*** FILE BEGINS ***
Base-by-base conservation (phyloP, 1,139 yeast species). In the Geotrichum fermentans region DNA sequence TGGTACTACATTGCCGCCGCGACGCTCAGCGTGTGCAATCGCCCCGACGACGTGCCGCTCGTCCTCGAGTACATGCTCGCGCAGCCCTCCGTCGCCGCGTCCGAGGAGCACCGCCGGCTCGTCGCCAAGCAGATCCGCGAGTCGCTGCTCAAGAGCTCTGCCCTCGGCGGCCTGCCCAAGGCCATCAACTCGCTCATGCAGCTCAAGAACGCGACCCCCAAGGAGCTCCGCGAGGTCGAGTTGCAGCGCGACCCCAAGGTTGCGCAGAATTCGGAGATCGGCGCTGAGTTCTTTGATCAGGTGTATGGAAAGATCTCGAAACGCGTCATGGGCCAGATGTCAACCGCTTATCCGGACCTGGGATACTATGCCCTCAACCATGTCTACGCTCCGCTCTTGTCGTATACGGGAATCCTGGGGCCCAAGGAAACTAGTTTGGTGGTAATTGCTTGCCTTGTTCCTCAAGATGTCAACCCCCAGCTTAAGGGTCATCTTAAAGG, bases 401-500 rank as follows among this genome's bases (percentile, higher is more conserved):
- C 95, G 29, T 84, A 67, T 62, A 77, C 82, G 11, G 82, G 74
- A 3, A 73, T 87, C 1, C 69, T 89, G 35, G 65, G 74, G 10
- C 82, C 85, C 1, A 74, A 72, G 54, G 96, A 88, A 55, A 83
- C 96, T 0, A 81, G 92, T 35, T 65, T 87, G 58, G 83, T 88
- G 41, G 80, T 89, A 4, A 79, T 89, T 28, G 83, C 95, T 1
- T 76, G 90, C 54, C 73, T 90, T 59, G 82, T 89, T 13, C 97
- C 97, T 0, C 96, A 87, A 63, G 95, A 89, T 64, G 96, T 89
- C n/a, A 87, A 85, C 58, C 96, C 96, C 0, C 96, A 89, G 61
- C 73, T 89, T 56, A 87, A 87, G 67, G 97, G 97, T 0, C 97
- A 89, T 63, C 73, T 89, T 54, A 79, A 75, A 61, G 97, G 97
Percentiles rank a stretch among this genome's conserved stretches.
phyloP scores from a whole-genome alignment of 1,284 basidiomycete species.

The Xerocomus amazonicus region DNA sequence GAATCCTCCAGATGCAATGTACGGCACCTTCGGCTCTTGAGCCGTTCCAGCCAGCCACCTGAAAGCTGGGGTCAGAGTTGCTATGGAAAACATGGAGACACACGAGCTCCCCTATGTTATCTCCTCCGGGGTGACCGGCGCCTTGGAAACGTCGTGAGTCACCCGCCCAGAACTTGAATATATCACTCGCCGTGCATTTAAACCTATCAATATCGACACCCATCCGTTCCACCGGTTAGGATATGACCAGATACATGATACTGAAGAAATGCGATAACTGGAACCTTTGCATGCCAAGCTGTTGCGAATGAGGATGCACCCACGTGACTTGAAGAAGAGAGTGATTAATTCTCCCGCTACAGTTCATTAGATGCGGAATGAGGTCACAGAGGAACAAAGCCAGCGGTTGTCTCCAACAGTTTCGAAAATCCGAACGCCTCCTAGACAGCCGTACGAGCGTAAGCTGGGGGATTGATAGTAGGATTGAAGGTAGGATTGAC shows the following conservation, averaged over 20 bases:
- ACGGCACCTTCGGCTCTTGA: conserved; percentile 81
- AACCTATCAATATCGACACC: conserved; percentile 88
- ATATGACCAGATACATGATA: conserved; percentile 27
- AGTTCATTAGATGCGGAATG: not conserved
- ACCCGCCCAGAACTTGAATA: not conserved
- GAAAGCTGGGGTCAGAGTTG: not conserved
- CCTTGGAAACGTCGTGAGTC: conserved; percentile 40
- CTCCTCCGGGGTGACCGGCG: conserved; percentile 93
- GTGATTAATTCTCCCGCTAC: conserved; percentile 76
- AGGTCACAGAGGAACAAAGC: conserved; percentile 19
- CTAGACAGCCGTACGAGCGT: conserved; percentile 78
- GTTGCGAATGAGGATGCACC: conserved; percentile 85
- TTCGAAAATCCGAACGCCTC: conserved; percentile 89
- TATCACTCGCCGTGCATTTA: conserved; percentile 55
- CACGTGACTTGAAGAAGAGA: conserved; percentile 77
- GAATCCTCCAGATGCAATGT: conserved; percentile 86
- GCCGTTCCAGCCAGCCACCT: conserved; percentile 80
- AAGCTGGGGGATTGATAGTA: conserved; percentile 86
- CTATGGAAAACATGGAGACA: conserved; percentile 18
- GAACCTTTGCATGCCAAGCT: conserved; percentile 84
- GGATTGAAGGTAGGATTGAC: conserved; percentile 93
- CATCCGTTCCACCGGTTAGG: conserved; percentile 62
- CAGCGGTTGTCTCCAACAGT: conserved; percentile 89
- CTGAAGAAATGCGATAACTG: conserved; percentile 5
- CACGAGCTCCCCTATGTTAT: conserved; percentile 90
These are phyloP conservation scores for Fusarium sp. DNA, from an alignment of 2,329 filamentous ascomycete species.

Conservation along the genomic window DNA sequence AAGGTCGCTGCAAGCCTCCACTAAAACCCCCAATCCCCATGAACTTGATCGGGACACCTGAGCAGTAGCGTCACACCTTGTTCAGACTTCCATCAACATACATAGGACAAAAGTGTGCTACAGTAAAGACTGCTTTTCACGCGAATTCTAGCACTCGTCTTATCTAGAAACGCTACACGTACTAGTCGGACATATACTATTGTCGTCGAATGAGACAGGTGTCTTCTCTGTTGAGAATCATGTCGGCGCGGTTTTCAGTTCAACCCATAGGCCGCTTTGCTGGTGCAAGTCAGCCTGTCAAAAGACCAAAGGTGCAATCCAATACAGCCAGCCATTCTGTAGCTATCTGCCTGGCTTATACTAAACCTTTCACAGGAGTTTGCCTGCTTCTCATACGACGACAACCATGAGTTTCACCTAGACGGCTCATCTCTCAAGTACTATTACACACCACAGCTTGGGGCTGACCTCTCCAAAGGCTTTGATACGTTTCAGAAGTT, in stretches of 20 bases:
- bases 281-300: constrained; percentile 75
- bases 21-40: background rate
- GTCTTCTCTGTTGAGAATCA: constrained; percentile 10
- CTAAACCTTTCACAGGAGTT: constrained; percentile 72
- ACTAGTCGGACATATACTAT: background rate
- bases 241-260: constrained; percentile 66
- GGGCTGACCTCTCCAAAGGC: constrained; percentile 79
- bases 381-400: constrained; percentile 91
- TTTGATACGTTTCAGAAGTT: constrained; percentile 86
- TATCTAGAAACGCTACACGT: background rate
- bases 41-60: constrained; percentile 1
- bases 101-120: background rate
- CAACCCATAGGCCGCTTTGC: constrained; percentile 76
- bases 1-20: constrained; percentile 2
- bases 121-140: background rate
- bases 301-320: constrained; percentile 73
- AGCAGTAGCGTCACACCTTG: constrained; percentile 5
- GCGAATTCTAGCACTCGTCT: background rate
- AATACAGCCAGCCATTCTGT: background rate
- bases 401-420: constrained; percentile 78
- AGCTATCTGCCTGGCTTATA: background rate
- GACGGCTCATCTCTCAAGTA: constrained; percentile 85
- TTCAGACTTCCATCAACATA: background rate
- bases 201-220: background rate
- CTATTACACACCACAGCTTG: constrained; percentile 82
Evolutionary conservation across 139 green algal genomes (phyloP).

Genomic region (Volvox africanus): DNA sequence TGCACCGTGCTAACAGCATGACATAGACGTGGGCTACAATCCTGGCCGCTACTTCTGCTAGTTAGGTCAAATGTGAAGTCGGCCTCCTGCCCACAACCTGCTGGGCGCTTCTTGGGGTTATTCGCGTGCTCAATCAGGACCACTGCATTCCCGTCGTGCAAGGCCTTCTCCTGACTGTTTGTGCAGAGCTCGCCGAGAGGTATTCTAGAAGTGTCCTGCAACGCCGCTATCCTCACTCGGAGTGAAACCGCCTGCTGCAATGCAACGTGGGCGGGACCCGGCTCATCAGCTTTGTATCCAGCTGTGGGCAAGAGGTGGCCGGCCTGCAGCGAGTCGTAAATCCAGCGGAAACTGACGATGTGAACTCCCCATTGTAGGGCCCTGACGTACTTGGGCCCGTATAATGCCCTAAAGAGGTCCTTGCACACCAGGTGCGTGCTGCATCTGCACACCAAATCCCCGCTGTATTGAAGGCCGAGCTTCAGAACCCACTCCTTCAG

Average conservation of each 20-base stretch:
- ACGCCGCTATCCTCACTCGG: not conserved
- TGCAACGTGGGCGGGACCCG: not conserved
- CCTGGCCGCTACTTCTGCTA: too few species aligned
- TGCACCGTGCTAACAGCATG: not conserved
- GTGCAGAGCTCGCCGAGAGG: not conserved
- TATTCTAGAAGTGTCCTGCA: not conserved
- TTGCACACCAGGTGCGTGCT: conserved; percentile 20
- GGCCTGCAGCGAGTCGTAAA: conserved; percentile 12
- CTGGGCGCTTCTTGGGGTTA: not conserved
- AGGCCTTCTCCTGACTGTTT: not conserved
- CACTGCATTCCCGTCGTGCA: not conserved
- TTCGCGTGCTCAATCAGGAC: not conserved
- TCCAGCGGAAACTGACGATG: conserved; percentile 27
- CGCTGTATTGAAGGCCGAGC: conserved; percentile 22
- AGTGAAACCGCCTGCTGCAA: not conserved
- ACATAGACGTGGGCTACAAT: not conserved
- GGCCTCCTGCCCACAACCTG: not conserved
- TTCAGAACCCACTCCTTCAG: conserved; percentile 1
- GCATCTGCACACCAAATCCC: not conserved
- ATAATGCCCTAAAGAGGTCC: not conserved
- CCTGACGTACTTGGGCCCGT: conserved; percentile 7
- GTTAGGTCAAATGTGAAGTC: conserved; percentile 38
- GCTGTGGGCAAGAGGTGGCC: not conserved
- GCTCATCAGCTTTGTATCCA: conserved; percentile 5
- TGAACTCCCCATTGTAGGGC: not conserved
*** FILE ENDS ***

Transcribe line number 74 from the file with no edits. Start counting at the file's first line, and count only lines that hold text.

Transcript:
- GTGCAGAGCTCGCCGAGAGG: not conserved